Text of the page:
Free-Flow Zone Electrophoresis of Peptides and Proteins in PDMS Microchip for Narrow pI Range Sample Prefractionation Coupled with Mass Spectrometry
Author(s)Chan, Michael; Song, Yong-Ak; Celio, Chris; Tannenbaum, Steven Robert; Wishnok, John S.; Han, Jongyoon; ... Show more Show less
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In this paper, we are evaluating the strategy of sorting peptides/proteins based on the charge to mass without resorting to ampholytes and/or isoelectric focusing, using a single- and two-step free-flow zone electrophoresis. We developed a simple fabrication method to create a salt bridge for free-flow zone electrophoresis in PDMS chips by surface printing a hydrophobic layer on a glass substrate. Since the surface-printed hydrophobic layer prevents plasma bonding between the PDMS chip and the substrate, an electrical junction gap can be created for free-flow zone electrophoresis. With this device, we demonstrated a separation of positive and negative peptides and proteins at a given pH in standard buffer systems and validated the sorting result with LC/MS. Furthermore, we coupled two sorting steps via off-chip titration and isolated peptides within specific pI ranges from sample mixtures, where the pI range was simply set by the pH values of the buffer solutions. This free-flow zone electrophoresis sorting device, with its simplicity of fabrication, and a sorting resolution of 0.5 pH unit, can potentially be a high-throughput sample fractionation tool for targeted proteomics using LC/MS.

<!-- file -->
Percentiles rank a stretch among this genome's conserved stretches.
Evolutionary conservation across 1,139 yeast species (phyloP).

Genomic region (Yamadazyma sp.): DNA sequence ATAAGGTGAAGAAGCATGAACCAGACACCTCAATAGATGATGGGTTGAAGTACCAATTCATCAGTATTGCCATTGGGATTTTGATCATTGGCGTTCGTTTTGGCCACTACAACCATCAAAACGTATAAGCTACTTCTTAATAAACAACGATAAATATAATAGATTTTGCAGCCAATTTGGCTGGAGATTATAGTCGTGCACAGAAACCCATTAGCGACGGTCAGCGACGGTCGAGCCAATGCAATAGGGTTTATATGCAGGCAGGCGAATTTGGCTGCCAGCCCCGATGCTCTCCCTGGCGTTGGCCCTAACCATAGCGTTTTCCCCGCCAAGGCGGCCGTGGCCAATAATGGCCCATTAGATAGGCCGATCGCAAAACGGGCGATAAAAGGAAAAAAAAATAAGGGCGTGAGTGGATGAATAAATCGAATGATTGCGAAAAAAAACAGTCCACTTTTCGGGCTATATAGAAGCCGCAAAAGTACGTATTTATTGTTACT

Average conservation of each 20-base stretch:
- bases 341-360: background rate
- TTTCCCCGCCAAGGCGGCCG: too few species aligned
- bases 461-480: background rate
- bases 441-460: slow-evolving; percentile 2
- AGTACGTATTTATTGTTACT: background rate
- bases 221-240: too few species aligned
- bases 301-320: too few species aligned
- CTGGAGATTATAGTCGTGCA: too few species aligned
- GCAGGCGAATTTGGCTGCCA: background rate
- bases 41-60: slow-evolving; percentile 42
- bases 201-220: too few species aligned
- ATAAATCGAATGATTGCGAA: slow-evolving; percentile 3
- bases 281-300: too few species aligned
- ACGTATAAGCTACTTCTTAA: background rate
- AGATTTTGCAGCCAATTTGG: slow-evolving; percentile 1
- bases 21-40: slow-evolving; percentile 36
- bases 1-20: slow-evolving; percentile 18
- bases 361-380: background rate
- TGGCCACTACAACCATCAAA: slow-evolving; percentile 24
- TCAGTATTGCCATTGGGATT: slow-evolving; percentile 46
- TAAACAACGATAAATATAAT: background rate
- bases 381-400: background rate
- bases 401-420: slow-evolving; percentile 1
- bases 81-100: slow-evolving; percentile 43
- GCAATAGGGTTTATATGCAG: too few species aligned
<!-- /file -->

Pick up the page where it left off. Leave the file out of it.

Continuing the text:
DepartmentMassachusetts Institute of Technology. Department of Biological Engineering; Massachusetts Institute of Technology. Department of Chemistry; Massachusetts Institute of Technology. Department of Electrical Engineering and Computer Science; Massachusetts Institute of Technology. Research Laboratory of Electronics
American Chemical Society
Song, Yong-Ak et al. “Free-Flow Zone Electrophoresis of Peptides and Proteins in PDMS Microchip for Narrow pI Range Sample Prefractionation Coupled with Mass Spectrometry.” Analytical Chemistry 82 (2010): 2317-2325. Web. 2 Nov. 2011. © 2011 American Chemical Society
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